My main objection to the Hobbit films so far is nitpicking — I feel they lost a great chance to explain Gandalf’s relationship to the giant eagles (and thus close some gaping plot holes) at the end of the first film, and I felt they (probably in the name of pacing) completely botched everything with Beorn in the beginning of the second, which is an extensive, humorous and somewhat scary section of the book. But Gandalf’s hilariously layered story of introducing the dwarfs gradually was cut, the presence of Beorn the man was not intimidating, and Beorn the bear looked like an overgrown warg with a shorter tail, and not like a bear at all. And the fleshing out of the dwarfs as somewhat less than Noble Crusaders when they bicker over whether or not to steal Beorn’s ponies before entering Mirkwood? Also cut.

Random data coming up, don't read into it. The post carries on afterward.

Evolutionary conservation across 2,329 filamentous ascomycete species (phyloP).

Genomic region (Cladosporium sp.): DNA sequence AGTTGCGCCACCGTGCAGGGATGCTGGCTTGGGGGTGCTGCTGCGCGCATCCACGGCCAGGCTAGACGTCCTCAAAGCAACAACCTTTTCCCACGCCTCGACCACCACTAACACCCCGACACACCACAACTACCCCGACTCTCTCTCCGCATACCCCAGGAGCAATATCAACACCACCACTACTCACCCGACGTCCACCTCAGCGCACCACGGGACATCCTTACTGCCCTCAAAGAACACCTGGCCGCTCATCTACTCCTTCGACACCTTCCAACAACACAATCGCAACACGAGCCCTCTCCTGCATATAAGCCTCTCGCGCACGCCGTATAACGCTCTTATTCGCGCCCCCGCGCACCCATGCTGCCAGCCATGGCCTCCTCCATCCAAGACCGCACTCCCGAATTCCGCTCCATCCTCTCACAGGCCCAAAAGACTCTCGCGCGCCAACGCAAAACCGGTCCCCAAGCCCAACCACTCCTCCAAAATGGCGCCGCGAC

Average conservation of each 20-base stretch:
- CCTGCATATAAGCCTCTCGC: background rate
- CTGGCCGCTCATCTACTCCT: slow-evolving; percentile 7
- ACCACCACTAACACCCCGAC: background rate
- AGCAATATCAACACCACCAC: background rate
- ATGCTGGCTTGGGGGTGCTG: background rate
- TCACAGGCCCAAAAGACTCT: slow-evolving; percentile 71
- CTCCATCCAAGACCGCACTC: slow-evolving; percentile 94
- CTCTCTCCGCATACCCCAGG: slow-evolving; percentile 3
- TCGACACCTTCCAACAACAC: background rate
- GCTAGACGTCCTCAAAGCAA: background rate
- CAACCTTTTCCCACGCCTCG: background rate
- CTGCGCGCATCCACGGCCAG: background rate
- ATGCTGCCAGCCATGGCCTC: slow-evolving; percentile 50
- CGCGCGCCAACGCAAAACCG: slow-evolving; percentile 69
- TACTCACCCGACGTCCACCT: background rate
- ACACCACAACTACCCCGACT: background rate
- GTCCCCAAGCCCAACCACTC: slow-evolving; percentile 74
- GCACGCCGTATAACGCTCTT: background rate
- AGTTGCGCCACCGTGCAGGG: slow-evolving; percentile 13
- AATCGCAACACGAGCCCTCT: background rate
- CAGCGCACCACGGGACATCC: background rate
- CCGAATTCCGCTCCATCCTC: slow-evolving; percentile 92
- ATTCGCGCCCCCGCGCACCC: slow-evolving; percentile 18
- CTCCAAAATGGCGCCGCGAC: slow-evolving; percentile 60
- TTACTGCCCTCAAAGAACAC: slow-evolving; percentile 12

In any case, these are all trifles. I’ve loved both movies, and I’m sure I’ll love the third one, too.

    • Cian Beirdd says:

      I did check. The Hobbit was 1937, Lord of the Rings 1954. There are a lot of opportunities missed and scenes deleted in the movies, but you have to admire how true to the spirit of the books Jackson has been.

      • Loki says:

        Not sure if I’m qualified to vouch for his trueness to the books’ spirit, but I definitely agree the films have captured (a lot of, if not all of) what I’ve perceived as the books’ general feel — and added to it, as well.

        And thanks for confirming the dates. Your referencing “The Hobbit” as a prequel made me think you had them confused, but I guess you were just using the term loosely to mean it was set behind the more famous work, even though it was published nearly twenty years prior to it?

      • Cian Beirdd says:

        Loosely. He had the big story in mind when he wrote Hobbit. Hobbit was intended as his introduction. Dwarves could travel through Middle Earth meeting the odd and out of place, whereas the nine of the Ring seem to meet kings.

    • Loki says: